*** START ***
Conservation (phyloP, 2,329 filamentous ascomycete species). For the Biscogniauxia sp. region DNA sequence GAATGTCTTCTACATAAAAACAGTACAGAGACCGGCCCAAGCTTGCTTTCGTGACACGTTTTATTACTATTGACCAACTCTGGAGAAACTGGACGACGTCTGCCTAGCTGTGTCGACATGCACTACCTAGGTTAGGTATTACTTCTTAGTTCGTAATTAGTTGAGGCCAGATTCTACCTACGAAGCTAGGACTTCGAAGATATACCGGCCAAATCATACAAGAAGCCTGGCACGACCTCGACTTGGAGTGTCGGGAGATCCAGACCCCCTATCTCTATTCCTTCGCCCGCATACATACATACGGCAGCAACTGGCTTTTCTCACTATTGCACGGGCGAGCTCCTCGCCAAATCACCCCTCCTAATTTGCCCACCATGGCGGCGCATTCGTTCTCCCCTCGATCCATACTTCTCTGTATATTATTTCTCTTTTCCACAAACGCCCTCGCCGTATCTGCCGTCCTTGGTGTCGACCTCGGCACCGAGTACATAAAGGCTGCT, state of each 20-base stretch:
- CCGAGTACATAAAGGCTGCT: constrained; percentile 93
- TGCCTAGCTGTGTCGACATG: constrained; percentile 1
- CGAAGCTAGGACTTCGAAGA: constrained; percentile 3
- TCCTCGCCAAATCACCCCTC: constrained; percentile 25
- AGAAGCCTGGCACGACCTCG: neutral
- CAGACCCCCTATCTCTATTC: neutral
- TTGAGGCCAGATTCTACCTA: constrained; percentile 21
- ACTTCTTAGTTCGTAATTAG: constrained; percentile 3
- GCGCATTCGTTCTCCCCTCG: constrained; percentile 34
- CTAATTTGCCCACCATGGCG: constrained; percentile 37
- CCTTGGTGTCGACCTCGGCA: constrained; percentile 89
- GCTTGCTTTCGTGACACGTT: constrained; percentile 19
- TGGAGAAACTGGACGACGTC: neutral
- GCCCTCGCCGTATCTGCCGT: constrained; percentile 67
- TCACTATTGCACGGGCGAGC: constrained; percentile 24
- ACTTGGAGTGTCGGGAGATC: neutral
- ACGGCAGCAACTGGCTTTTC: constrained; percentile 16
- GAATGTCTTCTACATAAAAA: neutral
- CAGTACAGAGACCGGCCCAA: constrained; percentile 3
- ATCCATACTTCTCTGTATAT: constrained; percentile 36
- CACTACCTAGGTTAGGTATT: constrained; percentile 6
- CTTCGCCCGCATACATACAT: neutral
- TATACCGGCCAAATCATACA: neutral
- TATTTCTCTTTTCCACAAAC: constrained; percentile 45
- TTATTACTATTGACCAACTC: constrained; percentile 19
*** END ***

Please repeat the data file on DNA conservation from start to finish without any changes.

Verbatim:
Conservation (phyloP, 2,329 filamentous ascomycete species). For the Biscogniauxia sp. region DNA sequence GAATGTCTTCTACATAAAAACAGTACAGAGACCGGCCCAAGCTTGCTTTCGTGACACGTTTTATTACTATTGACCAACTCTGGAGAAACTGGACGACGTCTGCCTAGCTGTGTCGACATGCACTACCTAGGTTAGGTATTACTTCTTAGTTCGTAATTAGTTGAGGCCAGATTCTACCTACGAAGCTAGGACTTCGAAGATATACCGGCCAAATCATACAAGAAGCCTGGCACGACCTCGACTTGGAGTGTCGGGAGATCCAGACCCCCTATCTCTATTCCTTCGCCCGCATACATACATACGGCAGCAACTGGCTTTTCTCACTATTGCACGGGCGAGCTCCTCGCCAAATCACCCCTCCTAATTTGCCCACCATGGCGGCGCATTCGTTCTCCCCTCGATCCATACTTCTCTGTATATTATTTCTCTTTTCCACAAACGCCCTCGCCGTATCTGCCGTCCTTGGTGTCGACCTCGGCACCGAGTACATAAAGGCTGCT, state of each 20-base stretch:
- CCGAGTACATAAAGGCTGCT: constrained; percentile 93
- TGCCTAGCTGTGTCGACATG: constrained; percentile 1
- CGAAGCTAGGACTTCGAAGA: constrained; percentile 3
- TCCTCGCCAAATCACCCCTC: constrained; percentile 25
- AGAAGCCTGGCACGACCTCG: neutral
- CAGACCCCCTATCTCTATTC: neutral
- TTGAGGCCAGATTCTACCTA: constrained; percentile 21
- ACTTCTTAGTTCGTAATTAG: constrained; percentile 3
- GCGCATTCGTTCTCCCCTCG: constrained; percentile 34
- CTAATTTGCCCACCATGGCG: constrained; percentile 37
- CCTTGGTGTCGACCTCGGCA: constrained; percentile 89
- GCTTGCTTTCGTGACACGTT: constrained; percentile 19
- TGGAGAAACTGGACGACGTC: neutral
- GCCCTCGCCGTATCTGCCGT: constrained; percentile 67
- TCACTATTGCACGGGCGAGC: constrained; percentile 24
- ACTTGGAGTGTCGGGAGATC: neutral
- ACGGCAGCAACTGGCTTTTC: constrained; percentile 16
- GAATGTCTTCTACATAAAAA: neutral
- CAGTACAGAGACCGGCCCAA: constrained; percentile 3
- ATCCATACTTCTCTGTATAT: constrained; percentile 36
- CACTACCTAGGTTAGGTATT: constrained; percentile 6
- CTTCGCCCGCATACATACAT: neutral
- TATACCGGCCAAATCATACA: neutral
- TATTTCTCTTTTCCACAAAC: constrained; percentile 45
- TTATTACTATTGACCAACTC: constrained; percentile 19